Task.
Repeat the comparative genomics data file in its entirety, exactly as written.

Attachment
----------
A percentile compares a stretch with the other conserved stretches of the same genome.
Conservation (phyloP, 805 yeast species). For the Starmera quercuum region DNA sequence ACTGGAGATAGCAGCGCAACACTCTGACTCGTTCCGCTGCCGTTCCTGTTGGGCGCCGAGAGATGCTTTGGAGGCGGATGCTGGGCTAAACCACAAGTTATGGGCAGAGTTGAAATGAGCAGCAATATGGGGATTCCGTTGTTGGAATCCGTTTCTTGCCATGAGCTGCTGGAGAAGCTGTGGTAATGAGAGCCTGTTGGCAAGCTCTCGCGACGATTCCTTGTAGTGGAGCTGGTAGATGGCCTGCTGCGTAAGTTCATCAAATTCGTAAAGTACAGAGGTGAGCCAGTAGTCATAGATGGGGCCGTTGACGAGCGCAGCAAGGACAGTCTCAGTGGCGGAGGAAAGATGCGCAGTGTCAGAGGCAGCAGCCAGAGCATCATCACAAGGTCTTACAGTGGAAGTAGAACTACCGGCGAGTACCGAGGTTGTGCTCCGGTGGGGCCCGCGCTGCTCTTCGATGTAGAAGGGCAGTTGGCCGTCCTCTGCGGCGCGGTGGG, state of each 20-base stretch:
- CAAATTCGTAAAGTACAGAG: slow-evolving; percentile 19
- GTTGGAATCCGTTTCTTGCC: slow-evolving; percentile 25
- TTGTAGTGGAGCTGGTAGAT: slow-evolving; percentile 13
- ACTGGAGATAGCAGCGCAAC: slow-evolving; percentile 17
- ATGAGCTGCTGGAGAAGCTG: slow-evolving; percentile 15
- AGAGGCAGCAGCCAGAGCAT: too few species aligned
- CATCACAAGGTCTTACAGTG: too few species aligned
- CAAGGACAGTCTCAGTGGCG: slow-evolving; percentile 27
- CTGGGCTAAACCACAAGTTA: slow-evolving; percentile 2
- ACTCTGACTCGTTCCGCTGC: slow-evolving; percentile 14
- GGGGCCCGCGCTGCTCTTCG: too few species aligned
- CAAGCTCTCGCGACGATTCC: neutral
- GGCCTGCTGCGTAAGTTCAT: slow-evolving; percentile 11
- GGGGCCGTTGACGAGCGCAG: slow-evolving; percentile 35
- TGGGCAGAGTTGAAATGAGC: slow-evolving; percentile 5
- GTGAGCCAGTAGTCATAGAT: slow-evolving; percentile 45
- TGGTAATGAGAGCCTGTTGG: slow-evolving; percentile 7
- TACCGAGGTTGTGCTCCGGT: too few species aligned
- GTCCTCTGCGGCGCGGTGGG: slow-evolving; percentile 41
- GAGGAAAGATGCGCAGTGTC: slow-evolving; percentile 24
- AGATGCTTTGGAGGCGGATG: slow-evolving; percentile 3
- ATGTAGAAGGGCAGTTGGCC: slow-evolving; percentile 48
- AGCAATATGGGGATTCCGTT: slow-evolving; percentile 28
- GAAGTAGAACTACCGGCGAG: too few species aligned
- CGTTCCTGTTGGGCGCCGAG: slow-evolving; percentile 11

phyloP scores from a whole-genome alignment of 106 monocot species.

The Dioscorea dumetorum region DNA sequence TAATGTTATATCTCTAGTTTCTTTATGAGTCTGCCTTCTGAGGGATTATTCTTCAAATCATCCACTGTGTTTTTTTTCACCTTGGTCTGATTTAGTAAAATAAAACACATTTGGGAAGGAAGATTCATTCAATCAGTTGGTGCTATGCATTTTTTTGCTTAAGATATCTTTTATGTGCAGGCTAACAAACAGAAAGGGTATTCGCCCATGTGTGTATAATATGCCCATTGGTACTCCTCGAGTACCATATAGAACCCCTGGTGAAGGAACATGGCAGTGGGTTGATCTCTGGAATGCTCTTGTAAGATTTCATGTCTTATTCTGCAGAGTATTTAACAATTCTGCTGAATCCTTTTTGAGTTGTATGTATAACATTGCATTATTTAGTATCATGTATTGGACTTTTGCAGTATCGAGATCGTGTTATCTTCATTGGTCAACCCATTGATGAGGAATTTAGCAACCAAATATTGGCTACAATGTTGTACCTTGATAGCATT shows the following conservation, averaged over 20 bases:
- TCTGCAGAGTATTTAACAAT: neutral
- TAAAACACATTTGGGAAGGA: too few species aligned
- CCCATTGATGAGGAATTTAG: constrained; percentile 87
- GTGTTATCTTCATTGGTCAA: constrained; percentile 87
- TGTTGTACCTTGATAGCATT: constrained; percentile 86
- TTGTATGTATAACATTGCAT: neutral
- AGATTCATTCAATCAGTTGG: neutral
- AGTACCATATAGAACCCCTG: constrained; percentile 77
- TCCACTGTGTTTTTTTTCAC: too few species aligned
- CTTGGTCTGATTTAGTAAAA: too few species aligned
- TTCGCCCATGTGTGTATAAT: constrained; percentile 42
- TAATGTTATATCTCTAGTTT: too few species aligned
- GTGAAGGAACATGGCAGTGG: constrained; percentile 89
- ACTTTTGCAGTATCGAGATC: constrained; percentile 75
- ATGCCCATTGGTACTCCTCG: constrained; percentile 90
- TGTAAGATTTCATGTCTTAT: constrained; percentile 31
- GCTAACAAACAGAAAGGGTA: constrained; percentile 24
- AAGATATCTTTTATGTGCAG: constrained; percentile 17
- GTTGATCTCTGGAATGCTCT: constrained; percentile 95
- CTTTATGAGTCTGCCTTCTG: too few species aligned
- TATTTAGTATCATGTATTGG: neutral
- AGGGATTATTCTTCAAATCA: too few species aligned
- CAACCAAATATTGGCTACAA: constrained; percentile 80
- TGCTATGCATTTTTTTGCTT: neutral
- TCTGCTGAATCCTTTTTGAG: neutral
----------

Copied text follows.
A percentile compares a stretch with the other conserved stretches of the same genome.
Conservation (phyloP, 805 yeast species). For the Starmera quercuum region DNA sequence ACTGGAGATAGCAGCGCAACACTCTGACTCGTTCCGCTGCCGTTCCTGTTGGGCGCCGAGAGATGCTTTGGAGGCGGATGCTGGGCTAAACCACAAGTTATGGGCAGAGTTGAAATGAGCAGCAATATGGGGATTCCGTTGTTGGAATCCGTTTCTTGCCATGAGCTGCTGGAGAAGCTGTGGTAATGAGAGCCTGTTGGCAAGCTCTCGCGACGATTCCTTGTAGTGGAGCTGGTAGATGGCCTGCTGCGTAAGTTCATCAAATTCGTAAAGTACAGAGGTGAGCCAGTAGTCATAGATGGGGCCGTTGACGAGCGCAGCAAGGACAGTCTCAGTGGCGGAGGAAAGATGCGCAGTGTCAGAGGCAGCAGCCAGAGCATCATCACAAGGTCTTACAGTGGAAGTAGAACTACCGGCGAGTACCGAGGTTGTGCTCCGGTGGGGCCCGCGCTGCTCTTCGATGTAGAAGGGCAGTTGGCCGTCCTCTGCGGCGCGGTGGG, state of each 20-base stretch:
- CAAATTCGTAAAGTACAGAG: slow-evolving; percentile 19
- GTTGGAATCCGTTTCTTGCC: slow-evolving; percentile 25
- TTGTAGTGGAGCTGGTAGAT: slow-evolving; percentile 13
- ACTGGAGATAGCAGCGCAAC: slow-evolving; percentile 17
- ATGAGCTGCTGGAGAAGCTG: slow-evolving; percentile 15
- AGAGGCAGCAGCCAGAGCAT: too few species aligned
- CATCACAAGGTCTTACAGTG: too few species aligned
- CAAGGACAGTCTCAGTGGCG: slow-evolving; percentile 27
- CTGGGCTAAACCACAAGTTA: slow-evolving; percentile 2
- ACTCTGACTCGTTCCGCTGC: slow-evolving; percentile 14
- GGGGCCCGCGCTGCTCTTCG: too few species aligned
- CAAGCTCTCGCGACGATTCC: neutral
- GGCCTGCTGCGTAAGTTCAT: slow-evolving; percentile 11
- GGGGCCGTTGACGAGCGCAG: slow-evolving; percentile 35
- TGGGCAGAGTTGAAATGAGC: slow-evolving; percentile 5
- GTGAGCCAGTAGTCATAGAT: slow-evolving; percentile 45
- TGGTAATGAGAGCCTGTTGG: slow-evolving; percentile 7
- TACCGAGGTTGTGCTCCGGT: too few species aligned
- GTCCTCTGCGGCGCGGTGGG: slow-evolving; percentile 41
- GAGGAAAGATGCGCAGTGTC: slow-evolving; percentile 24
- AGATGCTTTGGAGGCGGATG: slow-evolving; percentile 3
- ATGTAGAAGGGCAGTTGGCC: slow-evolving; percentile 48
- AGCAATATGGGGATTCCGTT: slow-evolving; percentile 28
- GAAGTAGAACTACCGGCGAG: too few species aligned
- CGTTCCTGTTGGGCGCCGAG: slow-evolving; percentile 11

phyloP scores from a whole-genome alignment of 106 monocot species.

The Dioscorea dumetorum region DNA sequence TAATGTTATATCTCTAGTTTCTTTATGAGTCTGCCTTCTGAGGGATTATTCTTCAAATCATCCACTGTGTTTTTTTTCACCTTGGTCTGATTTAGTAAAATAAAACACATTTGGGAAGGAAGATTCATTCAATCAGTTGGTGCTATGCATTTTTTTGCTTAAGATATCTTTTATGTGCAGGCTAACAAACAGAAAGGGTATTCGCCCATGTGTGTATAATATGCCCATTGGTACTCCTCGAGTACCATATAGAACCCCTGGTGAAGGAACATGGCAGTGGGTTGATCTCTGGAATGCTCTTGTAAGATTTCATGTCTTATTCTGCAGAGTATTTAACAATTCTGCTGAATCCTTTTTGAGTTGTATGTATAACATTGCATTATTTAGTATCATGTATTGGACTTTTGCAGTATCGAGATCGTGTTATCTTCATTGGTCAACCCATTGATGAGGAATTTAGCAACCAAATATTGGCTACAATGTTGTACCTTGATAGCATT shows the following conservation, averaged over 20 bases:
- TCTGCAGAGTATTTAACAAT: neutral
- TAAAACACATTTGGGAAGGA: too few species aligned
- CCCATTGATGAGGAATTTAG: constrained; percentile 87
- GTGTTATCTTCATTGGTCAA: constrained; percentile 87
- TGTTGTACCTTGATAGCATT: constrained; percentile 86
- TTGTATGTATAACATTGCAT: neutral
- AGATTCATTCAATCAGTTGG: neutral
- AGTACCATATAGAACCCCTG: constrained; percentile 77
- TCCACTGTGTTTTTTTTCAC: too few species aligned
- CTTGGTCTGATTTAGTAAAA: too few species aligned
- TTCGCCCATGTGTGTATAAT: constrained; percentile 42
- TAATGTTATATCTCTAGTTT: too few species aligned
- GTGAAGGAACATGGCAGTGG: constrained; percentile 89
- ACTTTTGCAGTATCGAGATC: constrained; percentile 75
- ATGCCCATTGGTACTCCTCG: constrained; percentile 90
- TGTAAGATTTCATGTCTTAT: constrained; percentile 31
- GCTAACAAACAGAAAGGGTA: constrained; percentile 24
- AAGATATCTTTTATGTGCAG: constrained; percentile 17
- GTTGATCTCTGGAATGCTCT: constrained; percentile 95
- CTTTATGAGTCTGCCTTCTG: too few species aligned
- TATTTAGTATCATGTATTGG: neutral
- AGGGATTATTCTTCAAATCA: too few species aligned
- CAACCAAATATTGGCTACAA: constrained; percentile 80
- TGCTATGCATTTTTTTGCTT: neutral
- TCTGCTGAATCCTTTTTGAG: neutral